-Having something going for yourself. (This one [thankfully] doesn't have a whole lot to do with directly engaging your inability to relate to people. This is the good one [mind you, not the easy one] that allows you to discover who you are and what you like about yourself. I won't bore you with a 'find your passion' spiel, but you're good if you can find some situation that allows you to support yourself that isn't total hell; something that any number of awkward interactions on Friday and Saturday nights can't take away from you. I'm the last guy to say that worldly gain is the secret to happiness, but you've got to be able to say you can hold your own in this world. If you can't do that [and I totally relate to this, probably the only reason I'm talking about it], then yeah, even if you try to be the zen master, most likely you will feel less about yourself. Develop yourself; your talents, your marketability, your assets. No rejected date can take that away from you.)

There's a lot more, but it's all been said better at Succeed Socially.

Seriously, that's what you need to read. I often google questions I have, and my greatest wish is that no matter how narrow the niche, I will find a website so chock-full of information expressed in such an explicit and easy to understand way as Succeed Socially. I've learned (or at least confirmed suspicions about) so much by reading this site. It is not like the Game or whatever (I find that whole thing pretty skeezy). I kind of feel like this guy is just trying to tell you that you, me, and everyone else we know really has the potential to have enriching relationships. That, my friend, is totally true.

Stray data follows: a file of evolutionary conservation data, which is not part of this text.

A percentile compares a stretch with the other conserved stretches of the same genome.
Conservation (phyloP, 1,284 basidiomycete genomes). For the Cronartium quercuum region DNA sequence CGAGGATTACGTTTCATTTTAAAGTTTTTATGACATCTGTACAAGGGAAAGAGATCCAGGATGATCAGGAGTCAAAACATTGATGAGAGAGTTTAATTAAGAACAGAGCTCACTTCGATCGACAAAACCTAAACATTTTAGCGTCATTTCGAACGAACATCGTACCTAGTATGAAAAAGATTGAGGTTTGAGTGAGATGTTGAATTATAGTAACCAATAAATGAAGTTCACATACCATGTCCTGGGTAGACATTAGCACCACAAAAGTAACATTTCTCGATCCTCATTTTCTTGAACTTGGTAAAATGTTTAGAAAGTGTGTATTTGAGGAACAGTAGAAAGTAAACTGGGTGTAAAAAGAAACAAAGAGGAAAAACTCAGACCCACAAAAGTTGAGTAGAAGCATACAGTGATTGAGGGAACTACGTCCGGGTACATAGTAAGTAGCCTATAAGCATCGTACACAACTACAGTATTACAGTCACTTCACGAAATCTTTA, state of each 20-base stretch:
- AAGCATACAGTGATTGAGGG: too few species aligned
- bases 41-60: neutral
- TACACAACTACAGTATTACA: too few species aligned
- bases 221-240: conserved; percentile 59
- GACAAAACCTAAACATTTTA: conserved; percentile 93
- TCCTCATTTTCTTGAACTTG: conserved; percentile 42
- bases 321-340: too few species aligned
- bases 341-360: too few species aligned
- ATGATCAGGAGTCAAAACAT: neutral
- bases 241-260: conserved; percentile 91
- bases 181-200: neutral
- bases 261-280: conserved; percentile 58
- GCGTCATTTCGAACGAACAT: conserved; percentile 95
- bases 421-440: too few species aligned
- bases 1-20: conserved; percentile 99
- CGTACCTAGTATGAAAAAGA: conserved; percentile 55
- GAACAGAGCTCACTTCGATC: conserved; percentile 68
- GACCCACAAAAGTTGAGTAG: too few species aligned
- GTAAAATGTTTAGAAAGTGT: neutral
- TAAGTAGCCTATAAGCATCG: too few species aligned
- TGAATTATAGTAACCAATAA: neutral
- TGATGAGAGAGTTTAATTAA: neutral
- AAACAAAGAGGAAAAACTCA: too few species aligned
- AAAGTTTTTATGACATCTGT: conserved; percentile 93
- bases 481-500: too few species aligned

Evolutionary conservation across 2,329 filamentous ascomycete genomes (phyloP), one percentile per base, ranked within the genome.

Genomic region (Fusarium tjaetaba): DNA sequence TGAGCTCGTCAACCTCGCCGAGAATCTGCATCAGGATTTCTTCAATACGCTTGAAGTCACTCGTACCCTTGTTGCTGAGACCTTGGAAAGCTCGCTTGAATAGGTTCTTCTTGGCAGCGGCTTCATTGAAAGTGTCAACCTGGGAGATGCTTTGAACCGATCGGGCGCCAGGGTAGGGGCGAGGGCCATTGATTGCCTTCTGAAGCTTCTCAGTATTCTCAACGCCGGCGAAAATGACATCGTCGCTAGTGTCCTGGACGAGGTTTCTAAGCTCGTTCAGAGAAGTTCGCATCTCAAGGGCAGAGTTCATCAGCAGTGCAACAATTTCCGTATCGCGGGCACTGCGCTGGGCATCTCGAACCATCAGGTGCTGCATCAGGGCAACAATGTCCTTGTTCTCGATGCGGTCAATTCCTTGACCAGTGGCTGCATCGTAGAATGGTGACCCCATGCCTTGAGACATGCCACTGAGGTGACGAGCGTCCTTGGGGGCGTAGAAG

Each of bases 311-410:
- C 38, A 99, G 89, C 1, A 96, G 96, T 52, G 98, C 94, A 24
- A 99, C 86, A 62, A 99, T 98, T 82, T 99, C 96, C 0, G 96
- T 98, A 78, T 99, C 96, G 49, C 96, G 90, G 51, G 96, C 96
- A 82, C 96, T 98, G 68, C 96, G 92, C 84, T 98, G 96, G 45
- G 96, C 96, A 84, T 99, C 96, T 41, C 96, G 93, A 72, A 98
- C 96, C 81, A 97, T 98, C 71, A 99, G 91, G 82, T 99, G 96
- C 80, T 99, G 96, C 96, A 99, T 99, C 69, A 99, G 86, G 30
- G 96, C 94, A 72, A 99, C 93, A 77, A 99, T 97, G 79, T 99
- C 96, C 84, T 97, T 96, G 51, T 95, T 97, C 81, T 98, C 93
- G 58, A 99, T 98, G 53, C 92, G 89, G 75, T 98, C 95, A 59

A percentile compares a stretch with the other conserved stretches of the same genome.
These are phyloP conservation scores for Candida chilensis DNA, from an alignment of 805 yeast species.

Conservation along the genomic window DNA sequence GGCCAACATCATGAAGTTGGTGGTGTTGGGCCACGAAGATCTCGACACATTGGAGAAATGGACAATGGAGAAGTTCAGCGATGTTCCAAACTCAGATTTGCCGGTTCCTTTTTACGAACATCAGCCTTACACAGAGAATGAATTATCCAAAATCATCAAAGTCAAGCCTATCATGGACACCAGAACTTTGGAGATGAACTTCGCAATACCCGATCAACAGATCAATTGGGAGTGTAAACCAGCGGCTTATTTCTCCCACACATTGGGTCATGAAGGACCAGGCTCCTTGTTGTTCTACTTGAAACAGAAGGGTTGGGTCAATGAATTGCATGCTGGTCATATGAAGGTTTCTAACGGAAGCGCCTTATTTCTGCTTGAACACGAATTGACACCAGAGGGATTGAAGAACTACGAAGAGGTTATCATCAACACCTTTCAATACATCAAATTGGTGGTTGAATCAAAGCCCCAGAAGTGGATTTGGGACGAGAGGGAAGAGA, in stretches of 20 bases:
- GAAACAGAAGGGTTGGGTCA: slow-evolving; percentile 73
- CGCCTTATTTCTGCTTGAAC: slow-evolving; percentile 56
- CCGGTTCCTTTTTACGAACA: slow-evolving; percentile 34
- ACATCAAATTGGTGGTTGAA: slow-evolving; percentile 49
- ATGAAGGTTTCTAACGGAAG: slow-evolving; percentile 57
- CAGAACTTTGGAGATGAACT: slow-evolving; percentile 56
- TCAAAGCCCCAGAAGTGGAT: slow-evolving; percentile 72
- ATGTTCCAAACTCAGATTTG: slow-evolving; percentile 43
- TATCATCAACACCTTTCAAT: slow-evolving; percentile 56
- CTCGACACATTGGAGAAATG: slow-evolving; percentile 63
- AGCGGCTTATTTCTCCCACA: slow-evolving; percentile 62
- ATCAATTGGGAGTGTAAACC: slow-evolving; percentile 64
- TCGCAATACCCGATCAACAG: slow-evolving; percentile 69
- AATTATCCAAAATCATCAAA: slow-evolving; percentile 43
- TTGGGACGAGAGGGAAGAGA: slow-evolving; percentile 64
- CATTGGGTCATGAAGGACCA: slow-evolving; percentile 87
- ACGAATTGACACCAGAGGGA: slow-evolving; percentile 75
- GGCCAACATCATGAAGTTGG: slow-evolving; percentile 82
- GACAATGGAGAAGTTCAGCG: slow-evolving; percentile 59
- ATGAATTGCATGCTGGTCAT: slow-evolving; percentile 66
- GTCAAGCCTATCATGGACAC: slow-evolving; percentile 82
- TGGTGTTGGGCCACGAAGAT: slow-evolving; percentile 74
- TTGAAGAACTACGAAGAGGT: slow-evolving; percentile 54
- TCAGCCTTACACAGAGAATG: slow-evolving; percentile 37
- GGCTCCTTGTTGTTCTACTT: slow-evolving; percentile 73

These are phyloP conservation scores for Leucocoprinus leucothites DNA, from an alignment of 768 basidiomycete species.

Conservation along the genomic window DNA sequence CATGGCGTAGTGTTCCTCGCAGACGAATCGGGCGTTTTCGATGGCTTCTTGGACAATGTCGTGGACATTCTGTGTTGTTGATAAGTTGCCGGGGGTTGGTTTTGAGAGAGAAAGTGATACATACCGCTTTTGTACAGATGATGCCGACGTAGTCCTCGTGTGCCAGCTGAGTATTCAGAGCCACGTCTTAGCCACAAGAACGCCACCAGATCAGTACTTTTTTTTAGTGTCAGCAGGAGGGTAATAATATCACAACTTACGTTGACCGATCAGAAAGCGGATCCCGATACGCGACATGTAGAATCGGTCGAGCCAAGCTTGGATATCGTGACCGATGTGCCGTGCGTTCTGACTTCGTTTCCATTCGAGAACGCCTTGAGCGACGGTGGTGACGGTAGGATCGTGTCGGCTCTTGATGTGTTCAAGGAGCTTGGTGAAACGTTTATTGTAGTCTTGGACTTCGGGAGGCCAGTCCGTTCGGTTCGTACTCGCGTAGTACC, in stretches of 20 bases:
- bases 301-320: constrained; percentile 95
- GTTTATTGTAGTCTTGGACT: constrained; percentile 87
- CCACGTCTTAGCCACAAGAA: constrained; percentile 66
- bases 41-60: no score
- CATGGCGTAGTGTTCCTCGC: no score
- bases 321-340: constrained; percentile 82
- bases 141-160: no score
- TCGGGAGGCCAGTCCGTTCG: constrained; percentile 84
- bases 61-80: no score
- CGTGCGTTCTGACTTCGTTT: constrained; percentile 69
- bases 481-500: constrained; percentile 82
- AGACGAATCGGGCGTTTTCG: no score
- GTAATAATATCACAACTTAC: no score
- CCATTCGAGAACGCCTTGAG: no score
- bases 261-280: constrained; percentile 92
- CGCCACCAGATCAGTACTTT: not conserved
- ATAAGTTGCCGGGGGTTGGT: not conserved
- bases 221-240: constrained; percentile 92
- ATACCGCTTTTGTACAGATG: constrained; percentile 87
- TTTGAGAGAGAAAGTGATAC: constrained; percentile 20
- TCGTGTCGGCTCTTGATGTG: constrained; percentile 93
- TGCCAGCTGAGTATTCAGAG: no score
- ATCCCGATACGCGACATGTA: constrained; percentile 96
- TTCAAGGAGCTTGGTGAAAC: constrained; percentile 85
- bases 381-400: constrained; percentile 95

*Keep in mind, it wasn't a fanatical devotion to RPGs or a lack of sunlight that held me back; I was raised in a different culture but forced to grow up through middle and high schools here, and I'm convinced there are few pairs of cultures more ill-suited to each other than Devoutly-Muslim-Arab and Secular-Californian-American (which, surprise surprise, won out in the end).
posted by malapropist at 8:00 PM on July 17, 2010 [11 favorites]

I had social anxiety in highschool to the point where I would have panic attacks and was put in a special group of people with psychological issues. I am now what I would consider reasonably successful, outgoing, well-liked, etc.

How did I get from point A to point B? OBSERVATION.